DARPA-funded disposable drones made from cardboard can be used to carry medicines where people can’t go.
Drones typically aren’t disposable and are fairly expensive, which is why most drones can only go as far as they can maintain battery power to make the return trip home.
A new paper drone, funded by a DARPA research grant, changes that equation.
DARPA, the United States military’s experimental technology arm, awarded a grant to the aerodynamics research group at Otherlab in San Francisco to develop a disposable glider that can be used to ferry medical supplies or other cargo to places where people can’t go.
This is particularly useful in situations where there’s been a disease outbreak and vaccines are urgently needed — or in areas where the road or terrain conditions are so treacherous that it would take far too long for a ground vehicle to make the trek.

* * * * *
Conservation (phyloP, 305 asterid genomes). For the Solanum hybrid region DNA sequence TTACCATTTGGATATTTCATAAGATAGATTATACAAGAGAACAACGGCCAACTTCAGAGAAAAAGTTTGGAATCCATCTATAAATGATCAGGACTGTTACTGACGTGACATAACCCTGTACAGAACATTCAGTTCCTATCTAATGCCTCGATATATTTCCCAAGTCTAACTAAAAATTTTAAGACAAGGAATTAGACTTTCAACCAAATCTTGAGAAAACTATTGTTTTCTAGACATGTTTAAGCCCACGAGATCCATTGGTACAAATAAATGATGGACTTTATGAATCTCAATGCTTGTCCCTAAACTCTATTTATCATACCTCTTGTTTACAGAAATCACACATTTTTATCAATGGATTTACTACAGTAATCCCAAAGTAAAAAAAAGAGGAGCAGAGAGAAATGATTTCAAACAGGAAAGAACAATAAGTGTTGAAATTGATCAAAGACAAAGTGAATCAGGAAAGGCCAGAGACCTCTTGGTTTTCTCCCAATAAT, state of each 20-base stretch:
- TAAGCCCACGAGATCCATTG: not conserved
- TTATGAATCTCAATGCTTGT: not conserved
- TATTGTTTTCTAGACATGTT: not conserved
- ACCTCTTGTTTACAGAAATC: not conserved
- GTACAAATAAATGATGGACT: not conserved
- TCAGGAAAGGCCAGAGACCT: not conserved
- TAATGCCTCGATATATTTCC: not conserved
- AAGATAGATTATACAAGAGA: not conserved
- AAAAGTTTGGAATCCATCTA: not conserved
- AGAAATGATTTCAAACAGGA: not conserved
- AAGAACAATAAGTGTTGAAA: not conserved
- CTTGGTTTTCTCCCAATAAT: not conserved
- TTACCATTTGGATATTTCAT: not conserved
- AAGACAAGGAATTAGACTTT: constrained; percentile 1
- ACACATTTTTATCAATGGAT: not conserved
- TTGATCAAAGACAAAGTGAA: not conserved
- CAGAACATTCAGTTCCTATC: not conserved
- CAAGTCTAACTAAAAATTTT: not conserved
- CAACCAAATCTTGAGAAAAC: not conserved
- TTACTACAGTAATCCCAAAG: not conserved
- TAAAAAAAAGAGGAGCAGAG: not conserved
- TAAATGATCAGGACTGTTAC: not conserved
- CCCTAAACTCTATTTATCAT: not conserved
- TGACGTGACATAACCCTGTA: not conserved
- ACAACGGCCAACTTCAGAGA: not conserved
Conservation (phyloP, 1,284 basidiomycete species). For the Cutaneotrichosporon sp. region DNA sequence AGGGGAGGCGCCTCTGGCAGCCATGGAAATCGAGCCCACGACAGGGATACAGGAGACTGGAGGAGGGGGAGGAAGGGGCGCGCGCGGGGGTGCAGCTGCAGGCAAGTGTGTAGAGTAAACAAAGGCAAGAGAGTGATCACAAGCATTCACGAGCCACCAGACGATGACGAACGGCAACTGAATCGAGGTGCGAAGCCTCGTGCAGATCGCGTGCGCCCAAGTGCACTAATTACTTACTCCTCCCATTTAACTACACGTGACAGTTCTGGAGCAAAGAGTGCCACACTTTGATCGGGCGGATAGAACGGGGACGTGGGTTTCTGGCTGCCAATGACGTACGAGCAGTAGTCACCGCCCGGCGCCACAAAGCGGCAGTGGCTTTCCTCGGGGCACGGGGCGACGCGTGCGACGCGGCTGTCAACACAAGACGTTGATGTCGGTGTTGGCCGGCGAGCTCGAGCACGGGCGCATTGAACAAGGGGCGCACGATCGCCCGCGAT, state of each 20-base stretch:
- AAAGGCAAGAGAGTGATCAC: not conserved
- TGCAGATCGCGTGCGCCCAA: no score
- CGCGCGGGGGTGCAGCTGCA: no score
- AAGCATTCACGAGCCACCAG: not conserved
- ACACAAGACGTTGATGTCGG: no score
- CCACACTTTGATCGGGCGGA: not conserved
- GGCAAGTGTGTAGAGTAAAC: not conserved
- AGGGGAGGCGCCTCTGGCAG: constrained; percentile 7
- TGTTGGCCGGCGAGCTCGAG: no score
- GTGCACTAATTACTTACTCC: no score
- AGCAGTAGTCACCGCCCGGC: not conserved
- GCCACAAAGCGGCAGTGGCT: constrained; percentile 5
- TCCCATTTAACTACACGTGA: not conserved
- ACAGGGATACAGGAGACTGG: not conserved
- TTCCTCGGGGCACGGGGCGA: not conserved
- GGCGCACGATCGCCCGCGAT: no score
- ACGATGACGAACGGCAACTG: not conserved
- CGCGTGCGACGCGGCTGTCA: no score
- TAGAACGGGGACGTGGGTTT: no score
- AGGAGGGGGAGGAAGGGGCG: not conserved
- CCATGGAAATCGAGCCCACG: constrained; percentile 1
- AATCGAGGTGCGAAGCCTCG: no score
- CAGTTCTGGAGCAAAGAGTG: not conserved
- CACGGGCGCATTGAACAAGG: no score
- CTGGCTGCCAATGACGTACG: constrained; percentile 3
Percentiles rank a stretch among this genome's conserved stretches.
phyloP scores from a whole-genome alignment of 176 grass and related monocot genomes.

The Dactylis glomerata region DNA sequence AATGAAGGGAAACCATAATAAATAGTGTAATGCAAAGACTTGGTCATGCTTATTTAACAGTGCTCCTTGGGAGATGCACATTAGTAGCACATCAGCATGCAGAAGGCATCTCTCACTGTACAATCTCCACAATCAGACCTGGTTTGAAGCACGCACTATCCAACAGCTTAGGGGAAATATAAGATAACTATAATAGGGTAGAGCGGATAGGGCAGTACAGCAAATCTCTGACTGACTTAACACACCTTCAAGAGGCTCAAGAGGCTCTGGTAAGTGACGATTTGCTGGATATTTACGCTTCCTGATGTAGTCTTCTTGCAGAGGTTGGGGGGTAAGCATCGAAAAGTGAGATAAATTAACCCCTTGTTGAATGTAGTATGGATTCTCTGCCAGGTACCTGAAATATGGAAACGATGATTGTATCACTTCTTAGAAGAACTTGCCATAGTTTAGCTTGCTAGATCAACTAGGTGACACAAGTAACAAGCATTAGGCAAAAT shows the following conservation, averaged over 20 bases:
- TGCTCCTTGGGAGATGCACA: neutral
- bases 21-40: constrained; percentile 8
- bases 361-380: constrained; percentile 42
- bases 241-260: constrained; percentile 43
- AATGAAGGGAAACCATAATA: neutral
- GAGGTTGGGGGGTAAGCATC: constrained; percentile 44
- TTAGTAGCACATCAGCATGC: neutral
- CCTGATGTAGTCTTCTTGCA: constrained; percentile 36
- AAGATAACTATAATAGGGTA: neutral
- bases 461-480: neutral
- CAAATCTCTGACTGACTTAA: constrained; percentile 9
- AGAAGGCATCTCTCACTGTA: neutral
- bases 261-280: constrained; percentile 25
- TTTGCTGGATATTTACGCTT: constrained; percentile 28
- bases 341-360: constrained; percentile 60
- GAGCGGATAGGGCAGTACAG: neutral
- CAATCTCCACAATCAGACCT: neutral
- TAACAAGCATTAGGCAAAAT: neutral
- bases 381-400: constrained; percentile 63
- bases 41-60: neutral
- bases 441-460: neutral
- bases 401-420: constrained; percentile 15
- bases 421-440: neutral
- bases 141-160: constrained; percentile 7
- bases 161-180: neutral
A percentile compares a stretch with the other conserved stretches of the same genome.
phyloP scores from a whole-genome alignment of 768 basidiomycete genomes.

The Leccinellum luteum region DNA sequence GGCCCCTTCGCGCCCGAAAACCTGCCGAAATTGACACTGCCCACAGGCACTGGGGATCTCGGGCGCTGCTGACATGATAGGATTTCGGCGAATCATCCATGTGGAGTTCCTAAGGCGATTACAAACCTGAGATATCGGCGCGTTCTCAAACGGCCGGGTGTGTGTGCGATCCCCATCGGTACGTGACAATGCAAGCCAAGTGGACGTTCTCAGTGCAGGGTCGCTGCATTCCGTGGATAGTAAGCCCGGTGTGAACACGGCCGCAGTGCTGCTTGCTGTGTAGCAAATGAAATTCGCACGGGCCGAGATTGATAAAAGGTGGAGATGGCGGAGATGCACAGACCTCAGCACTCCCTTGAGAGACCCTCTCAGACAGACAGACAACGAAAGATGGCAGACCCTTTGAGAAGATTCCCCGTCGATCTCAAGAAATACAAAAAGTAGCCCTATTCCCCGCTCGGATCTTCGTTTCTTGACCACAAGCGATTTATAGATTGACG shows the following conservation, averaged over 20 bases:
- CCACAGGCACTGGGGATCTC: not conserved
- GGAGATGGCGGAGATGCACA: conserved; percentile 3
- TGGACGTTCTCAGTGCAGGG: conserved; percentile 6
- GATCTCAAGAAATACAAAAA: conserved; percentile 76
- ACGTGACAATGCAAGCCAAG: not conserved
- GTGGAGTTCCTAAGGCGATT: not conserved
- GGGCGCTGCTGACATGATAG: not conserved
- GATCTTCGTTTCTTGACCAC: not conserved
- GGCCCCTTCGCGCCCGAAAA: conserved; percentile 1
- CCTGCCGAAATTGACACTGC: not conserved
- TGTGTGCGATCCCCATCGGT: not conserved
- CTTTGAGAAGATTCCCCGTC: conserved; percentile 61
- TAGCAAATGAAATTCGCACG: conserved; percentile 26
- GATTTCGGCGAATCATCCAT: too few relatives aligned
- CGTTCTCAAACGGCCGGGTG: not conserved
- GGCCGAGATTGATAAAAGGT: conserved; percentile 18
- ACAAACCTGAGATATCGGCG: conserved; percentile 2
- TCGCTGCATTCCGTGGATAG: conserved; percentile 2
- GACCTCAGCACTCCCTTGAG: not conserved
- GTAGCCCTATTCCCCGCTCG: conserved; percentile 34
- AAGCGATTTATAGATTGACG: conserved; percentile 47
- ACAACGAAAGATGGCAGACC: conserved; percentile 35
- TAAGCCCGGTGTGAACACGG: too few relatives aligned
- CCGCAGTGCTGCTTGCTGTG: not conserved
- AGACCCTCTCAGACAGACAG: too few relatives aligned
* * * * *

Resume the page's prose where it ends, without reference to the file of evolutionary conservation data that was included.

The drone isn’t designed to make a return trip. It’s made of cheap paper materials, so that it can travel one way and be discarded.
“When transporting vaccines or other medical supplies, the more you can pack onto the drone, the more relief you can supply,” said Star Simpson, one of the engineers working on the project, in an interview earlier this month with Recode. Without the extra battery load needed to send the drone back, Simpson says, the drone can carry more cargo.
These autonomous gliders don’t have a motor, so they need to be launched from a moving aircraft, like another drone, as shown in the video.
The paper glider is able to fly on its own to the location it’s programmed to travel to, thanks to a small computer on board, as well as sensors that are programmed to adjust the aircraft’s control surfaces, like its wings or rudder, to determine where it will fly and eventually land.
These cardboard drones come in a flat pack and are designed so that anyone can assemble them — no engineering background required. That means in a hospital setting, for example, any staff member can prepare the aircraft and load it with medical supplies to deliver to areas in need.
Update: Otherlab would not disclose the amount of its DARPA grant.
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Author: April Glaser
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